The holiday season can be an exciting and cheerful time and it can also introduce a variety of stressors when it comes to family. Here at myHealth, we talk to young people about how to have healthy romantic relationships and it’s important to acknowledge that maintaining healthy familial relationships can be just as challenging to navigate. Often when we talk about family, we approach those relationships with an “it is what it is” attitude. It can be easy to feel powerless when it comes to relationships with our family, and that can make “mandatory” holiday events feel stressful. Learning how to set boundaries can drastically improve the quality of these relationships and allow us to leave the holiday season feeling more relaxed and less agitated.
To be able to set these clear boundaries, it’s important to first understand what you want to get out of the holiday season. Is it important to see every relative? What about holiday traditions? Which ones are a must and which ones would you be okay skipping this year? Identify the specific characteristics of the activities you like and the ones that cause you stress. Love not having to leave the house because the whole family comes over but hate getting stuck in the kitchen all day? Tell your family you’re excited to host but that dinner will be a potluck this year. Love the cookie decorating contest at your aunt’s house but hate that she always makes a comment about how many cookies you eat? Decide to do a smaller cookie party for just your immediate family or come prepared to say, “actually, Aunt Deborah, thanks for your concern but I don’t want to talk about my weight” and change the subject. Setting boundaries with family can be really hard, but thinking ahead of time about what you want to get out of the holiday season can allow you to approach gatherings with a renewed spirit.
Navigating the events can introduce a whole new set of challenges. Practicing healthy self-care through these gatherings is essential for feeling our best through the season. Here are some suggestions for subtle self-care during a family event:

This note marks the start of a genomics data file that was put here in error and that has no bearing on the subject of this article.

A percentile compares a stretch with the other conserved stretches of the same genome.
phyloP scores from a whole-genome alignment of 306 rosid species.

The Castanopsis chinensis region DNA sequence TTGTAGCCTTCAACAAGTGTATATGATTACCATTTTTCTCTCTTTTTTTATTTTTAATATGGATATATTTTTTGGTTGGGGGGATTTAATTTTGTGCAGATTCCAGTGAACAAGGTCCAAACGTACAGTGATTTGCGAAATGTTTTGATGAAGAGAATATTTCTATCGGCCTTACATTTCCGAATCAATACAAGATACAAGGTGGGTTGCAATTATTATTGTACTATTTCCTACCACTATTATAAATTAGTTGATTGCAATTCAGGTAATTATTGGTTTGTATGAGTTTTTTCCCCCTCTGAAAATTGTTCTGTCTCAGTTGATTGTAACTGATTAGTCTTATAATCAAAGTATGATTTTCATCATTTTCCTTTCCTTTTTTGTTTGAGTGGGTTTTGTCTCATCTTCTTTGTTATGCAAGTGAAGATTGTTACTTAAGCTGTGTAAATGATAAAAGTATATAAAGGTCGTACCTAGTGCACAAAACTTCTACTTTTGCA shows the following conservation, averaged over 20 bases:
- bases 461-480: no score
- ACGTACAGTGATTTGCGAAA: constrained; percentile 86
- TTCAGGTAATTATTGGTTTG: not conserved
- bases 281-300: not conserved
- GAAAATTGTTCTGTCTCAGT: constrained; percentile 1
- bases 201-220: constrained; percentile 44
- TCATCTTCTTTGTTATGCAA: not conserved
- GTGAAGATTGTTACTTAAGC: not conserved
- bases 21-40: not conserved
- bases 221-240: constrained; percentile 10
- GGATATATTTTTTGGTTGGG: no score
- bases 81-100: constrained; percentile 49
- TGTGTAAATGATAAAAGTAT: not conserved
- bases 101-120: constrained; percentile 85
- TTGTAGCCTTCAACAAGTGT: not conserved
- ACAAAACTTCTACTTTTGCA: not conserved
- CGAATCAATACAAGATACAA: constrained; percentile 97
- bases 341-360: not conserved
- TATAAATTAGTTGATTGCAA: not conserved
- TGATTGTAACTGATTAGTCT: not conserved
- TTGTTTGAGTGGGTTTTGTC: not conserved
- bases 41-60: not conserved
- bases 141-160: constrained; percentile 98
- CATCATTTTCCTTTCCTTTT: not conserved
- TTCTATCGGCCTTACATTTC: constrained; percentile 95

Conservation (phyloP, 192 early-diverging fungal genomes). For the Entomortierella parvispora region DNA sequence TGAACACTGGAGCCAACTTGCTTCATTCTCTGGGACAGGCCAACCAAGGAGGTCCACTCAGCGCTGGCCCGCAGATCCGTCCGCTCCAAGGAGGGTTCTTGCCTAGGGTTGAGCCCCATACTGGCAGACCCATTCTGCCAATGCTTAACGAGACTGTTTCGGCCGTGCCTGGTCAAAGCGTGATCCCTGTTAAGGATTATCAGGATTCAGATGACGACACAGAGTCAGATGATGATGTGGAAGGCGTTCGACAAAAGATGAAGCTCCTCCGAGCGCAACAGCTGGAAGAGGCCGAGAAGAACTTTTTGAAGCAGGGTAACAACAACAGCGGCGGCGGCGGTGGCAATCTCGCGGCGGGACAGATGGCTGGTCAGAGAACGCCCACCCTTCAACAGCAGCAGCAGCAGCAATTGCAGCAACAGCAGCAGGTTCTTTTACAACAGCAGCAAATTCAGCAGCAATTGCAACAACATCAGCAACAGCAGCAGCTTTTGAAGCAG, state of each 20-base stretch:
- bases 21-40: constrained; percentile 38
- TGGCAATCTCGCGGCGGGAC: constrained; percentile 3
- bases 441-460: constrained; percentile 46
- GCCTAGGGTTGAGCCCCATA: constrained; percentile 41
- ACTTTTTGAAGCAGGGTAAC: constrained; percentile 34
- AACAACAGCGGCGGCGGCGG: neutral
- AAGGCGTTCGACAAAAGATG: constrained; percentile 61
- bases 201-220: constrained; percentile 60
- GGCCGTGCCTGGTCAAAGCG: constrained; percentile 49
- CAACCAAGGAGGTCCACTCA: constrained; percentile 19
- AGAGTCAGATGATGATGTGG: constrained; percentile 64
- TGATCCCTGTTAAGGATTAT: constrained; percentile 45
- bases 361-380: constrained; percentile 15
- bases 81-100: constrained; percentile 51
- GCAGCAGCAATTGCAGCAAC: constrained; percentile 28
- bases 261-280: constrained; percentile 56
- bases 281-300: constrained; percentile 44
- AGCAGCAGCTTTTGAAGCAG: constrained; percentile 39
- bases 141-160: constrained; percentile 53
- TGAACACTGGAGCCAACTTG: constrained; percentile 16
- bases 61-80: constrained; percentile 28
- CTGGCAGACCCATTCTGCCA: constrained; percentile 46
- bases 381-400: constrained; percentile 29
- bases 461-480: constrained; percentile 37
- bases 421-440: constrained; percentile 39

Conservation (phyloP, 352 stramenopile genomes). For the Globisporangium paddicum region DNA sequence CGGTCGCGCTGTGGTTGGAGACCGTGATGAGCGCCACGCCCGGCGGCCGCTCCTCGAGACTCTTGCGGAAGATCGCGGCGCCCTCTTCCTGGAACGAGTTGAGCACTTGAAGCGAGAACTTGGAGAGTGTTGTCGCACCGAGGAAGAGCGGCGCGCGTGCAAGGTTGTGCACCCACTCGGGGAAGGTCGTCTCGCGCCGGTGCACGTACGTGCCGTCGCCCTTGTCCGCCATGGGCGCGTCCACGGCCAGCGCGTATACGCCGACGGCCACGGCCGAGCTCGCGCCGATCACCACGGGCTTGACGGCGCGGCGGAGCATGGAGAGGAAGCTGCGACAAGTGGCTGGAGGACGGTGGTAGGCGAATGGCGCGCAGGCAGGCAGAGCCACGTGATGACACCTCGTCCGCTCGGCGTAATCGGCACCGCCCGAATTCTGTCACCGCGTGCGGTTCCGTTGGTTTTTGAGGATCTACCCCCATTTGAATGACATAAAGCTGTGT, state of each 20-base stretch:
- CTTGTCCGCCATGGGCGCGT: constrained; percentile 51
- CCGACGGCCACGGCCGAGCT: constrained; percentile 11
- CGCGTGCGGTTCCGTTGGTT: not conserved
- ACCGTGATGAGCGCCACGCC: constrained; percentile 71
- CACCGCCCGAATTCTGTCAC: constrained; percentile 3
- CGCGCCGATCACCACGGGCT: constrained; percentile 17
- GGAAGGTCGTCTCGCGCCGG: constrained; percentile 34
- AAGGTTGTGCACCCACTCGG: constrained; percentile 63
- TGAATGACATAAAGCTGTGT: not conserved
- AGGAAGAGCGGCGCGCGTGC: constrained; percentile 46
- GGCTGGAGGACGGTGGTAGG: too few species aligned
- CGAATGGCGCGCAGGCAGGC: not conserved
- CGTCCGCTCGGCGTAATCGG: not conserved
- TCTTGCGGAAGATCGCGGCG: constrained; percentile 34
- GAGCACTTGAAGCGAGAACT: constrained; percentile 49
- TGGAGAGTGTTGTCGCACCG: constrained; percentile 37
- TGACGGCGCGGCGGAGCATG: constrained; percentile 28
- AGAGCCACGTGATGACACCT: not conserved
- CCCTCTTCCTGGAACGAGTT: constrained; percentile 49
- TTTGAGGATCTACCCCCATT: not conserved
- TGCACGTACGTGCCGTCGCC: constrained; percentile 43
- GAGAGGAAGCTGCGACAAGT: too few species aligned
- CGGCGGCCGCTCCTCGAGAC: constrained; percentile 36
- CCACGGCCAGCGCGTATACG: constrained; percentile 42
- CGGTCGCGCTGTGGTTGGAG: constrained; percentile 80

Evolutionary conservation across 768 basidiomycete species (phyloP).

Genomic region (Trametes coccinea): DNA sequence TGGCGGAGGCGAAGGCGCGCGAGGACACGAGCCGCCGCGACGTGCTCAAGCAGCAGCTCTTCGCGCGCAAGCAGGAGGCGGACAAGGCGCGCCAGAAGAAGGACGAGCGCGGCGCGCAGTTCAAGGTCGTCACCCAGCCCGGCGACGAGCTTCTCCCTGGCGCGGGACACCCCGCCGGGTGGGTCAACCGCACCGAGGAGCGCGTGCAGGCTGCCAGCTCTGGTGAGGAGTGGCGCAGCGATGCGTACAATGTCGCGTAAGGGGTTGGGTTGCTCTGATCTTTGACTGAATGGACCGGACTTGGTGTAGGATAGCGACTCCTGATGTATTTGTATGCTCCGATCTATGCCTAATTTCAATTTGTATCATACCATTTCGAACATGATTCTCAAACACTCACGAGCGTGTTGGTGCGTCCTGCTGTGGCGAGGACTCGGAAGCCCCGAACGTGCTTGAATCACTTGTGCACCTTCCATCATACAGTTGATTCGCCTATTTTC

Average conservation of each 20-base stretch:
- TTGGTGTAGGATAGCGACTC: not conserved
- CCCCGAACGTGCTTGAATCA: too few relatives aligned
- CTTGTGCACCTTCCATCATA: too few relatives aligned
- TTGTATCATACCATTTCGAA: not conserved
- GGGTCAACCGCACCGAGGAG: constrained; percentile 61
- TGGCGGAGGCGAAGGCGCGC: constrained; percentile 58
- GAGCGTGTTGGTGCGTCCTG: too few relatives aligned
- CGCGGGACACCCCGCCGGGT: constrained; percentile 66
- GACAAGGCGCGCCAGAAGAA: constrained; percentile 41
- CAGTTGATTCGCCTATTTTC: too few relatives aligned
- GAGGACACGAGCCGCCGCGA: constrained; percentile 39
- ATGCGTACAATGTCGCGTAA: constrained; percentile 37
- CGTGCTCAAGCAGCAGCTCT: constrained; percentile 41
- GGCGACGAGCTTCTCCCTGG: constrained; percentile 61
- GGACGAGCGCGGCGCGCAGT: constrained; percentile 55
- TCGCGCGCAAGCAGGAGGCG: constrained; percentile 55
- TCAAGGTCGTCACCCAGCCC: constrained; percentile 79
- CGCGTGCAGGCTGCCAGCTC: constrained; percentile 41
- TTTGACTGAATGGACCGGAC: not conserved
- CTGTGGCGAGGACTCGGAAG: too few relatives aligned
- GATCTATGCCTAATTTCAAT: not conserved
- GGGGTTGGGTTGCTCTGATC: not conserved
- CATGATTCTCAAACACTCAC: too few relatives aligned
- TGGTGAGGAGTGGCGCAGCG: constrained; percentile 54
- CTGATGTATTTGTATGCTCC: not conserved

- Offer to be the person to run to the grocery store if you run out of an ingredient (and do an extra lap down the aisles for some more alone time)
- Offer to take the dog for a walk
- Organize an activity to do with the kids if certain family members are getting on your nerves
- Escape to the bathroom and do a 5-minute meditation
- If alcohol affects you negatively, choose not to drink, or to drink less during these stressful events
- Plan an event (real or made up) that starts right after the family gathering so you have an excuse to leave the gathering on time
- Come up with short and concrete responses ahead of time for unwanted questions you know you might get from family members
- Practice saying “I’d prefer not to talk about that”
- Give yourself permission to get up and leave the table (or the event!) if you need to
After a family event, be sure to plan a day of rest for yourself where you can relax and recuperate. You could write affirmations in a journal, do activities that make you feel good or ask a friend to text you some nice compliments for you to look at if you’re feeling down. Whatever you do, it’s important to be gentle with yourself and give yourself time to recharge.
You may also decide that family gatherings are not in your best interest this year. It is okay for us to set boundaries that prevent us from having to be around relationships that are unhealthy for us. In these times, finding a chosen family can be an empowering way to fill that void. Look for friends that support and uplift you in the way you desire and set aside time to celebrate the holiday season with them. Whether it is a dinner, a party, an afternoon watching your favorite movie together, or a simple exchanging of cards, celebrating the important people in our lives during the holiday season can help us feel valued and loved in a season that can be hard for many of us.
Happy holidays, and remember- if you feel like you need to talk, or need more tools, we’re here and ready to listen.
– Emily M